Gary, who enjoyed his time pulling pints and ‘haufs’ for the bar’s regulars, believes the Cleri offers a support network as well as a welcome space for those who need a break from the daily toils and tribulations.
He said: “Most importantly the Cleri is the hub of an excellent support network through its staff and regulars, tradesmen provide advice and services free of charge, arrangements are made to provide vehicles for events such as hospital appointments/meetings, shopping done, stories told, stories listened to, advice given, shoulders to cry on, friends to celebrate with and loans with 0 percent interest are only a very few of the services provided in a local.”
He continued: “Although we will be glad to have the pub opened it will come with a huge tint of sadness as two of the regulars were lost to coronavirus during the shutdown.
“The Cleri provides another important service and that is a place where we can grieve and celebrate lost loved ones. I am sure that the one of the first things the staff and regulars will do is to plan a memorial day for our two sadly missed friends.”
A young father on how the scheme pub welcomed him in
Despite being new to the area, it did not take Craig Sinclair, 27, long to settle in as a new pub regular, having spent a lot of time as a youngster visiting family who stayed in the area.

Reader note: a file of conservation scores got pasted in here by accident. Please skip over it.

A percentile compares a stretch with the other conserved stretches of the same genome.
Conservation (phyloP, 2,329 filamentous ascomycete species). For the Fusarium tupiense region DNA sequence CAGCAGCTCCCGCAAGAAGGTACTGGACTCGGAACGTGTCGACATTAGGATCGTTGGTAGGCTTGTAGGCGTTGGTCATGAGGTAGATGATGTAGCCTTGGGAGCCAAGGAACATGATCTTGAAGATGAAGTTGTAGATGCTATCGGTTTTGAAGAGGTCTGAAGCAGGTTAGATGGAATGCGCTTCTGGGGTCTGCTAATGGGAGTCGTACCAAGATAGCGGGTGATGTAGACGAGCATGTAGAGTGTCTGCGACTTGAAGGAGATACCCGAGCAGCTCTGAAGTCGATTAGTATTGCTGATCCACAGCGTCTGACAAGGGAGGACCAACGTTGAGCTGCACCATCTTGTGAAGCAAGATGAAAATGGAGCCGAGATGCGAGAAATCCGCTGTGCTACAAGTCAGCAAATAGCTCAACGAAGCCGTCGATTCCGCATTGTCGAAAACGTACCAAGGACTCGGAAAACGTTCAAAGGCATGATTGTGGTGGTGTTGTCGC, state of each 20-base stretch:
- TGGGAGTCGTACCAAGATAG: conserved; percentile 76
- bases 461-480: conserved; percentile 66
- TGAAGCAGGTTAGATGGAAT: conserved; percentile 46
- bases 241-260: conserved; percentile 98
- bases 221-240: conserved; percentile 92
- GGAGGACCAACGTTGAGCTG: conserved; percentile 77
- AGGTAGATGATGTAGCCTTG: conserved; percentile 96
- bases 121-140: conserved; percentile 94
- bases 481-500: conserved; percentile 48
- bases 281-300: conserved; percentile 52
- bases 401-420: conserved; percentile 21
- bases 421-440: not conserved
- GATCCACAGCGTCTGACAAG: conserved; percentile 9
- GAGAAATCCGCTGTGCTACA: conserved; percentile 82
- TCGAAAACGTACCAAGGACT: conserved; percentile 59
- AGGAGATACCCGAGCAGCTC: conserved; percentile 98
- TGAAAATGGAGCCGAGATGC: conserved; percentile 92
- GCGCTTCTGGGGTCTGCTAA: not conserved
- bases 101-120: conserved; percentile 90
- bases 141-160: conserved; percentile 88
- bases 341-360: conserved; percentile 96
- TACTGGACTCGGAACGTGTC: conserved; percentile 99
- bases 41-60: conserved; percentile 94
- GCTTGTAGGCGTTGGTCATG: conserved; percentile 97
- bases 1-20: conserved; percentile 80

Following his move became a well known face in the Clermiston Inn and like many others was bereft when the lockdown forced it to close its doors.
The new dad and his partner Claire MacDonald, 25, bought their first home in Alan Breck and it was there that they had their first child – Ayla Sinclair who was born on May 2 of this year.
Craig said: “The Cleri is different to most modern day pubs as in the Cleri everyone knows each other, it’s the only boozer in the area and because of that it has a big community feel to it.
“After moving to Clermiston I began to visit Cleri which I hadn’t done much of in the past.
“I have been bumping into old mates who I haven’t seen in years just by chance. It has also been extremely handy it being on our doorstep – we even had the baby shower in the function suite prior to Covid-19.
“People might think it’s a bit bonkers to miss a pub as much as many of us are but during such a crazy time for everyone it’s going to be great when it reopens and we get to see everyone again. I also cannot wait to get my lips round a glass of Vitamin T of course – it’s been far too long.”
Craig – who feels at home in the neighbourhood added: “The pub has been so sorely missed to the community. I grew up in Cleri when my Granny was alive and of course because of that my Dad grew up here too. Claire’s mum’s side of the family lived here most of their lives so it definitely feels like home for us and you notice the loss of this institution.
“Everytime I go in to watch the football you are greeted by friendly faces and there is always someone you can get a game of darts or pool with – not to mention betting tips.
“To continue another generation in Clermiston is special – I cannot wait for the pub to reopen so we can wet the baby’s head.”